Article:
Companies sell shares because they want to raise money, possibly to expand their business further. They can do this by taking out a loan or issuing bonds, or by selling part of the company - this is known as “issuing stock”.
Shareholders hope that after buying stock in that company, the company’s performance will improve and the shares will be worth more in the future. Because shares provide their owners with a share in a company, they are also referred to as equities, or the equity market. This is to differentiate them from bonds, which are also issued by companies, but do not provide equity.
There are two different ways to trade shares with City Index: as a spread bet or CFD trade, which are leveraged products and mean that you do not own any of the underlying assets.
An Initial Public Offering (IPO) is when a company’s stock is first issued. Markets often get excited by initial public offerings, or IPOs. This represents the first time a stock is listed on the market. Shares are sold initially via subscription, where investors can apply for shares. After that, they can be bought and sold on the stock market as usual on a stock exchange.
Shares can be bought or sold on a stock exchange, via a broker. Well known stock exchanges include the New York Stock Exchange (NYSE), London Stock Exchange (LSE) and NASDAQ.
Shares pay out dividends to their owners. This is usually done on a regular basis – e.g. quarterly. It represents a share of the company’s profits being paid back to its ultimate owners, the shareholders. Companies are not obliged to pay dividends, but many do so on a regular basis, which means their stock is also prized because of its income characteristics.
- Special dividend – a dividend paid out by companies when they are feeling particularly cash-rich, not a regular dividend.
- Share split – a company splits shares into smaller ones, frequently because they are becoming too expensive which can limit trading.
Who trades shares?
Shares can be bought and sold openly by retail investors through a stock exchange using a broker. However many shares in companies are bought by financial institutions such as banks, pension funds and institutional investors.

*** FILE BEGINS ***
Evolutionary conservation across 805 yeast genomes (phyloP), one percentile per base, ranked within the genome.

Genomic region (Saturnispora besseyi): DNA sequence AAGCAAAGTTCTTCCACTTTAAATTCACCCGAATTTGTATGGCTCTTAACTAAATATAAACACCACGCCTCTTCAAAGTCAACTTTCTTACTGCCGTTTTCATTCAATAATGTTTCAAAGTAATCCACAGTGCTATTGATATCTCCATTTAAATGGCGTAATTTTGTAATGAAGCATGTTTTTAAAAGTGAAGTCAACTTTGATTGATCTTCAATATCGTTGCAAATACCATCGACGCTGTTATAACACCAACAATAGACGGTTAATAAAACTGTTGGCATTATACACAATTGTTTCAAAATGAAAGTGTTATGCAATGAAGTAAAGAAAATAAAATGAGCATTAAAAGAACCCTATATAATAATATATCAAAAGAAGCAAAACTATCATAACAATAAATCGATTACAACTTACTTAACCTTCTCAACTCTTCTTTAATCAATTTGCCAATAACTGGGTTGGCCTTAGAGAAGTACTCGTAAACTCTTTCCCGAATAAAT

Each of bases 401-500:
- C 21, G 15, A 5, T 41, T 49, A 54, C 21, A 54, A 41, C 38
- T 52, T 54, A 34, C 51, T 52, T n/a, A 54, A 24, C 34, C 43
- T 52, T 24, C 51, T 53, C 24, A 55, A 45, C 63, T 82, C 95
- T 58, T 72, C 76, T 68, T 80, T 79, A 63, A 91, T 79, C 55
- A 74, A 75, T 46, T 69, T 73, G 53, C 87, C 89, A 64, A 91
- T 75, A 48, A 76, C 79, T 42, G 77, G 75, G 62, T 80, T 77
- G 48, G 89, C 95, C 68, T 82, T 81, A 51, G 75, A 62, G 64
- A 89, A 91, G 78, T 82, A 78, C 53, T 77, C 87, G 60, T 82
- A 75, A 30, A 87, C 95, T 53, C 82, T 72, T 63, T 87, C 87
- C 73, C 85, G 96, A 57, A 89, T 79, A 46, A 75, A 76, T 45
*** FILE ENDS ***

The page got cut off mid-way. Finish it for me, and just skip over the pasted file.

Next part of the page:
What affects the price of a share?
The price of a share can be affected by many things, including:
Earnings are the profits a company makes and has to report on a regular basis. Investors look at a company’s earnings to see whether they are better or worse than expectations.
News about a company
News about new products, changes in management, change in strategy can all affect the share price.
News on external factors
News regarding the company’s industry, peers and trading conditions can all affect the supply and demand and therefore price of that stock.
The life of a big company is not a smooth one, and there are a number of important events that affect the price of their shares, which traders/investors need to be aware of:
- Mergers between companies or the acquisition of one company by another.
- Directors’ dealings – when directors buy or sell their own shares in the company.
- Rights issues – issuing more shares to the market to raise more money.
- Share buy-backs – when a company starts buying back its own shares, it will reduce the number of shares available on the market.
Trading on share prices with City Index
- City Index allows its customers to trade on the price of over 4,700 shares through spread bets and CFDs.
- Spread bets and CFDs allow trading without the costs of owning the actual shares.
- Trading shares as a spread bet means that you do not pay UK stamp duty or UK Capital Gains Tax*.
*Spread Betting and CFD Trading are exempt from UK stamp duty. Spread betting is also exempt from UK Capital Gains Tax. However, tax laws are subject to change and depend on individual circumstances. Please seek independent advice if necessary.